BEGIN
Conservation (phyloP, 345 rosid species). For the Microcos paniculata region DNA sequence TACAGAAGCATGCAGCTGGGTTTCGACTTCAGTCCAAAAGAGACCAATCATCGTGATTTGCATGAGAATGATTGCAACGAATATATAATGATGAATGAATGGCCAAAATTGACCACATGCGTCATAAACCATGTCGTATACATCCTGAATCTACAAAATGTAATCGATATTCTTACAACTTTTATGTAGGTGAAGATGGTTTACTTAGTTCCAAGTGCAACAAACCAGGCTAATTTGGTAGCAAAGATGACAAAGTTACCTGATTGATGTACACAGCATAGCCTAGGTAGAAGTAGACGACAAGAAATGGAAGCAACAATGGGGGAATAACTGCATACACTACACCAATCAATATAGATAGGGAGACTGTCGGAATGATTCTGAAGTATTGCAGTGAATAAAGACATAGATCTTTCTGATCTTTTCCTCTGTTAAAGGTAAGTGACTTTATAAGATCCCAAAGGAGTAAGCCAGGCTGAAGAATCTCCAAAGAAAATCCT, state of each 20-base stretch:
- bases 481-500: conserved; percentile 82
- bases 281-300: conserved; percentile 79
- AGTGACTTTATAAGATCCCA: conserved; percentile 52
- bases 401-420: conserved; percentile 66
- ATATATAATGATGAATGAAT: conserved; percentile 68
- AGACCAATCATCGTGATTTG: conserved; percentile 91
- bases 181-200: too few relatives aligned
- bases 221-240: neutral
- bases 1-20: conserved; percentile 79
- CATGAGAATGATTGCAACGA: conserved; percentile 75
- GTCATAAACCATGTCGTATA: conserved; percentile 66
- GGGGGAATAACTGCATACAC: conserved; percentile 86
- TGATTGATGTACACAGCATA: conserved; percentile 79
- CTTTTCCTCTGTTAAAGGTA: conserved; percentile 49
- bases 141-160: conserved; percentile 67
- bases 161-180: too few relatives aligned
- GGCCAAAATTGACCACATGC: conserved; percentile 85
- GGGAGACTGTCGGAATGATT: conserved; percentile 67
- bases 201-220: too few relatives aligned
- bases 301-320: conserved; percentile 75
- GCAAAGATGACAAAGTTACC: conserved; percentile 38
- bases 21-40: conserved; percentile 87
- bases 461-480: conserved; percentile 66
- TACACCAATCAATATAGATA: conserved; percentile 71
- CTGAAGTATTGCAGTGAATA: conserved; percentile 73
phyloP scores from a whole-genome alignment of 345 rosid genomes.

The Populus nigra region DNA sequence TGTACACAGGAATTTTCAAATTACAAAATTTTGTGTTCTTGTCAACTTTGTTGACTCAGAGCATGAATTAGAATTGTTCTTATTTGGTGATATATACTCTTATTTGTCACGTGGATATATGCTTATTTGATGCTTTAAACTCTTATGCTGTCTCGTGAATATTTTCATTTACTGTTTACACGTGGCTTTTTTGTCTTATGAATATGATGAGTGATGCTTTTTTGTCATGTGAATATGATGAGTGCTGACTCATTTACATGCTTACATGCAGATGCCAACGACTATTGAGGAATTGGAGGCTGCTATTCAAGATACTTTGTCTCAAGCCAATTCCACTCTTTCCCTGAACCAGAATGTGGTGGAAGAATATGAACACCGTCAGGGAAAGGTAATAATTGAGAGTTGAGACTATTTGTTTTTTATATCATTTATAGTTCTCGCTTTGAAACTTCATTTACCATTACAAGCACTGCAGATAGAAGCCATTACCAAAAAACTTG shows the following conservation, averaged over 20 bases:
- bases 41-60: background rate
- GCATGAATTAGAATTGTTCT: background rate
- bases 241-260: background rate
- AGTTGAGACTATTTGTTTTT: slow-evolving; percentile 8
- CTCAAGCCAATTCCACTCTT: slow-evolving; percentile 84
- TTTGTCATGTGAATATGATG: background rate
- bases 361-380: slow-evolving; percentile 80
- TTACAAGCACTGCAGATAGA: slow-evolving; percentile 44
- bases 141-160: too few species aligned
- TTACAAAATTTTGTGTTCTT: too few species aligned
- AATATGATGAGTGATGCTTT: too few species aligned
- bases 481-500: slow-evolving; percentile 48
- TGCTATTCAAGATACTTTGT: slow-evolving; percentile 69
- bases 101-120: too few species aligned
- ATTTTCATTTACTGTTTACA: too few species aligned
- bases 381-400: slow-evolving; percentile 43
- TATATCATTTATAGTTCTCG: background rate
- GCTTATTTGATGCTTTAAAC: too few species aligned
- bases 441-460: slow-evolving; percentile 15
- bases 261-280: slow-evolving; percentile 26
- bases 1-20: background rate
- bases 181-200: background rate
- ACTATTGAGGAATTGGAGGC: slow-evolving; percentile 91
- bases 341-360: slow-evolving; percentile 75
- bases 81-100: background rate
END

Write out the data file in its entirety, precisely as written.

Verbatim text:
Conservation (phyloP, 345 rosid species). For the Microcos paniculata region DNA sequence TACAGAAGCATGCAGCTGGGTTTCGACTTCAGTCCAAAAGAGACCAATCATCGTGATTTGCATGAGAATGATTGCAACGAATATATAATGATGAATGAATGGCCAAAATTGACCACATGCGTCATAAACCATGTCGTATACATCCTGAATCTACAAAATGTAATCGATATTCTTACAACTTTTATGTAGGTGAAGATGGTTTACTTAGTTCCAAGTGCAACAAACCAGGCTAATTTGGTAGCAAAGATGACAAAGTTACCTGATTGATGTACACAGCATAGCCTAGGTAGAAGTAGACGACAAGAAATGGAAGCAACAATGGGGGAATAACTGCATACACTACACCAATCAATATAGATAGGGAGACTGTCGGAATGATTCTGAAGTATTGCAGTGAATAAAGACATAGATCTTTCTGATCTTTTCCTCTGTTAAAGGTAAGTGACTTTATAAGATCCCAAAGGAGTAAGCCAGGCTGAAGAATCTCCAAAGAAAATCCT, state of each 20-base stretch:
- bases 481-500: conserved; percentile 82
- bases 281-300: conserved; percentile 79
- AGTGACTTTATAAGATCCCA: conserved; percentile 52
- bases 401-420: conserved; percentile 66
- ATATATAATGATGAATGAAT: conserved; percentile 68
- AGACCAATCATCGTGATTTG: conserved; percentile 91
- bases 181-200: too few relatives aligned
- bases 221-240: neutral
- bases 1-20: conserved; percentile 79
- CATGAGAATGATTGCAACGA: conserved; percentile 75
- GTCATAAACCATGTCGTATA: conserved; percentile 66
- GGGGGAATAACTGCATACAC: conserved; percentile 86
- TGATTGATGTACACAGCATA: conserved; percentile 79
- CTTTTCCTCTGTTAAAGGTA: conserved; percentile 49
- bases 141-160: conserved; percentile 67
- bases 161-180: too few relatives aligned
- GGCCAAAATTGACCACATGC: conserved; percentile 85
- GGGAGACTGTCGGAATGATT: conserved; percentile 67
- bases 201-220: too few relatives aligned
- bases 301-320: conserved; percentile 75
- GCAAAGATGACAAAGTTACC: conserved; percentile 38
- bases 21-40: conserved; percentile 87
- bases 461-480: conserved; percentile 66
- TACACCAATCAATATAGATA: conserved; percentile 71
- CTGAAGTATTGCAGTGAATA: conserved; percentile 73
phyloP scores from a whole-genome alignment of 345 rosid genomes.

The Populus nigra region DNA sequence TGTACACAGGAATTTTCAAATTACAAAATTTTGTGTTCTTGTCAACTTTGTTGACTCAGAGCATGAATTAGAATTGTTCTTATTTGGTGATATATACTCTTATTTGTCACGTGGATATATGCTTATTTGATGCTTTAAACTCTTATGCTGTCTCGTGAATATTTTCATTTACTGTTTACACGTGGCTTTTTTGTCTTATGAATATGATGAGTGATGCTTTTTTGTCATGTGAATATGATGAGTGCTGACTCATTTACATGCTTACATGCAGATGCCAACGACTATTGAGGAATTGGAGGCTGCTATTCAAGATACTTTGTCTCAAGCCAATTCCACTCTTTCCCTGAACCAGAATGTGGTGGAAGAATATGAACACCGTCAGGGAAAGGTAATAATTGAGAGTTGAGACTATTTGTTTTTTATATCATTTATAGTTCTCGCTTTGAAACTTCATTTACCATTACAAGCACTGCAGATAGAAGCCATTACCAAAAAACTTG shows the following conservation, averaged over 20 bases:
- bases 41-60: background rate
- GCATGAATTAGAATTGTTCT: background rate
- bases 241-260: background rate
- AGTTGAGACTATTTGTTTTT: slow-evolving; percentile 8
- CTCAAGCCAATTCCACTCTT: slow-evolving; percentile 84
- TTTGTCATGTGAATATGATG: background rate
- bases 361-380: slow-evolving; percentile 80
- TTACAAGCACTGCAGATAGA: slow-evolving; percentile 44
- bases 141-160: too few species aligned
- TTACAAAATTTTGTGTTCTT: too few species aligned
- AATATGATGAGTGATGCTTT: too few species aligned
- bases 481-500: slow-evolving; percentile 48
- TGCTATTCAAGATACTTTGT: slow-evolving; percentile 69
- bases 101-120: too few species aligned
- ATTTTCATTTACTGTTTACA: too few species aligned
- bases 381-400: slow-evolving; percentile 43
- TATATCATTTATAGTTCTCG: background rate
- GCTTATTTGATGCTTTAAAC: too few species aligned
- bases 441-460: slow-evolving; percentile 15
- bases 261-280: slow-evolving; percentile 26
- bases 1-20: background rate
- bases 181-200: background rate
- ACTATTGAGGAATTGGAGGC: slow-evolving; percentile 91
- bases 341-360: slow-evolving; percentile 75
- bases 81-100: background rate